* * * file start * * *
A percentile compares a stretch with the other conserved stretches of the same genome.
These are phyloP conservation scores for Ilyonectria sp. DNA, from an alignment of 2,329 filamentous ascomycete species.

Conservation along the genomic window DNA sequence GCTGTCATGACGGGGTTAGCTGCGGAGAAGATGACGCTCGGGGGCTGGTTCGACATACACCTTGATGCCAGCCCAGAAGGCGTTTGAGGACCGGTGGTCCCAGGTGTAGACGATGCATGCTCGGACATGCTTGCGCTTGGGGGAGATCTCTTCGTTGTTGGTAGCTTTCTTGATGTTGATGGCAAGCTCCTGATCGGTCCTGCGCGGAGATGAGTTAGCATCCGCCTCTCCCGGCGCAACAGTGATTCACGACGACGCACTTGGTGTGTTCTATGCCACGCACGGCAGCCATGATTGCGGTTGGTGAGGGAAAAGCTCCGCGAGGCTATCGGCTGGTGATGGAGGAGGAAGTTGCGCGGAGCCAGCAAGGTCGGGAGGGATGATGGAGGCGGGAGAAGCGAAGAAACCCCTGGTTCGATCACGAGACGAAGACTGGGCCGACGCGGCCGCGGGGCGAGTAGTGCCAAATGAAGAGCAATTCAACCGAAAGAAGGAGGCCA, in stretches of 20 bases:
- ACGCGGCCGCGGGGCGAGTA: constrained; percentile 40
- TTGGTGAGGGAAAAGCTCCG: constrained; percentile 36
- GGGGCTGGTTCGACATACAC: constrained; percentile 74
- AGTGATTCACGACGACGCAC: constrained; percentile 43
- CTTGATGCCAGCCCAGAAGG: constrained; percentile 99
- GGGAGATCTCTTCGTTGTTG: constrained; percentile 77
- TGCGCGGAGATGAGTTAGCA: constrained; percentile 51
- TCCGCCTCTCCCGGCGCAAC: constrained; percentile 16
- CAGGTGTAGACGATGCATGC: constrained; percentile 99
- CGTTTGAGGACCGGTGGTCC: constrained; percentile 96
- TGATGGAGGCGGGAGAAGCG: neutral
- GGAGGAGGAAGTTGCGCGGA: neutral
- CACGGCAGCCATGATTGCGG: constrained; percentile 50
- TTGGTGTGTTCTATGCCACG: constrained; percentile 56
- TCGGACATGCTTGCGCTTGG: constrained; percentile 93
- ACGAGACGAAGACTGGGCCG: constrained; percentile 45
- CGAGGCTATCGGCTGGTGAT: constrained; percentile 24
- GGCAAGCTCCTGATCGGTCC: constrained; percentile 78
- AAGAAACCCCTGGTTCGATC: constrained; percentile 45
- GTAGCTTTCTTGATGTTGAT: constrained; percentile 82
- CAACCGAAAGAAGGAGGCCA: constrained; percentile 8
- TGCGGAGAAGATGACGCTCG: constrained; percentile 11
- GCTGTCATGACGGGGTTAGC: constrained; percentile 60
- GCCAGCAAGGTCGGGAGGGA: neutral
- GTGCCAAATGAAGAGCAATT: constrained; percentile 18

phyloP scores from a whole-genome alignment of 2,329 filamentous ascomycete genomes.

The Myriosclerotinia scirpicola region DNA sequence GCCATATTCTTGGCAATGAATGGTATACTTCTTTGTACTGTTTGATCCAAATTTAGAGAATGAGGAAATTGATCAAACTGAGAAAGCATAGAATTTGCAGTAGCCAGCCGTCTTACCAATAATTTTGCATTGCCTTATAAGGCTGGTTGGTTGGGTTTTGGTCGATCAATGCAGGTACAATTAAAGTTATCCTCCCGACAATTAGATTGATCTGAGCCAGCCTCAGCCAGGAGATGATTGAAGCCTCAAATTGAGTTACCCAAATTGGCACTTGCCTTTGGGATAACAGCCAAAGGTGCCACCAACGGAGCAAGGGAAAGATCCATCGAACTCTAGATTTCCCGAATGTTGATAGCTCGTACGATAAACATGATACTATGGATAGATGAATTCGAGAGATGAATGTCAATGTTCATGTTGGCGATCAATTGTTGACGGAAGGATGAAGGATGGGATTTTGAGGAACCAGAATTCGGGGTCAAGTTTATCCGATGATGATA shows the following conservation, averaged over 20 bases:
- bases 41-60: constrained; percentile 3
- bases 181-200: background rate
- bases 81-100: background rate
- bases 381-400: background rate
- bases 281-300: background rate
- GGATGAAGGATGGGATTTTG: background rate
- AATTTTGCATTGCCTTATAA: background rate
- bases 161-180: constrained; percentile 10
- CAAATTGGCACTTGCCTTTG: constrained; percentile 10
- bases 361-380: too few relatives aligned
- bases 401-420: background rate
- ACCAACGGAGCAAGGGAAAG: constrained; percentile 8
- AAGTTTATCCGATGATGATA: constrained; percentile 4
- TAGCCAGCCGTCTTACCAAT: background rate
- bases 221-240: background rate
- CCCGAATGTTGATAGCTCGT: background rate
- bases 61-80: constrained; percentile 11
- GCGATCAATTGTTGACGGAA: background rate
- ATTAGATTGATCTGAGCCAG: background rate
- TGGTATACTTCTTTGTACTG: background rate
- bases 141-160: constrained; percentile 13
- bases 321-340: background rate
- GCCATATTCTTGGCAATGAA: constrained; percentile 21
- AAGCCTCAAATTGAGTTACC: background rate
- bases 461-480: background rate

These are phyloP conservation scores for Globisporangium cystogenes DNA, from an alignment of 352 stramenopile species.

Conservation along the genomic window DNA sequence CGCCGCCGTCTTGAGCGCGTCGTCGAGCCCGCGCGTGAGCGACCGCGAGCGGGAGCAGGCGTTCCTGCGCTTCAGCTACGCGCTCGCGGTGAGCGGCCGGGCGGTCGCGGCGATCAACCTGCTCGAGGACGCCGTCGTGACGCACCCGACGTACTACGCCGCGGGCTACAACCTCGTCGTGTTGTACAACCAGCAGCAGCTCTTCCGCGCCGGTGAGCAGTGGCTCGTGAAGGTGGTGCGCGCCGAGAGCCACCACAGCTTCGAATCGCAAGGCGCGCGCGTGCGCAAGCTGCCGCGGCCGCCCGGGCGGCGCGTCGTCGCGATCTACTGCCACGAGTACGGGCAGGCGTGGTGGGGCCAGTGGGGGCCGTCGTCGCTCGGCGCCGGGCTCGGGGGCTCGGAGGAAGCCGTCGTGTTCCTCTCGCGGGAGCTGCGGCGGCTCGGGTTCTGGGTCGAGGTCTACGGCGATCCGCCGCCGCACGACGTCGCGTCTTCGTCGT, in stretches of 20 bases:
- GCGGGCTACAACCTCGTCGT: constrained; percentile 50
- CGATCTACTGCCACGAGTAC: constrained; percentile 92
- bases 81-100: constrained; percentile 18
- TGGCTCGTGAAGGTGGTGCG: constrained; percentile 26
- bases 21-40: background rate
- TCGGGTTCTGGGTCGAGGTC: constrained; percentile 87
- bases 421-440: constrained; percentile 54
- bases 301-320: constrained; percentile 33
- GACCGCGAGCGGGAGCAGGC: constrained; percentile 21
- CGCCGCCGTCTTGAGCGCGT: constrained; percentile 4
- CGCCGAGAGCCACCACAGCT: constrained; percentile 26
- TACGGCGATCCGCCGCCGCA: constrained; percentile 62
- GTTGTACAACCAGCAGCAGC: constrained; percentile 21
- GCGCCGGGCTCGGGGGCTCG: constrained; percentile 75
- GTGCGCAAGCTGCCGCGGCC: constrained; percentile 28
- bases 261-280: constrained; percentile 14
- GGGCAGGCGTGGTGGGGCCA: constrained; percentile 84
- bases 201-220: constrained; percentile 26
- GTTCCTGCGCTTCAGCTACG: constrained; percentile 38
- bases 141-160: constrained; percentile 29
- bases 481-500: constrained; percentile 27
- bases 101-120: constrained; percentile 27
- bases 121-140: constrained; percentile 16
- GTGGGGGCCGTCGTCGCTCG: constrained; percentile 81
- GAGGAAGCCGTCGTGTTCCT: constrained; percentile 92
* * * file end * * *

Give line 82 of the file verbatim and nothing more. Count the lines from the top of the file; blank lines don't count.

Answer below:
- GAGGAAGCCGTCGTGTTCCT: constrained; percentile 92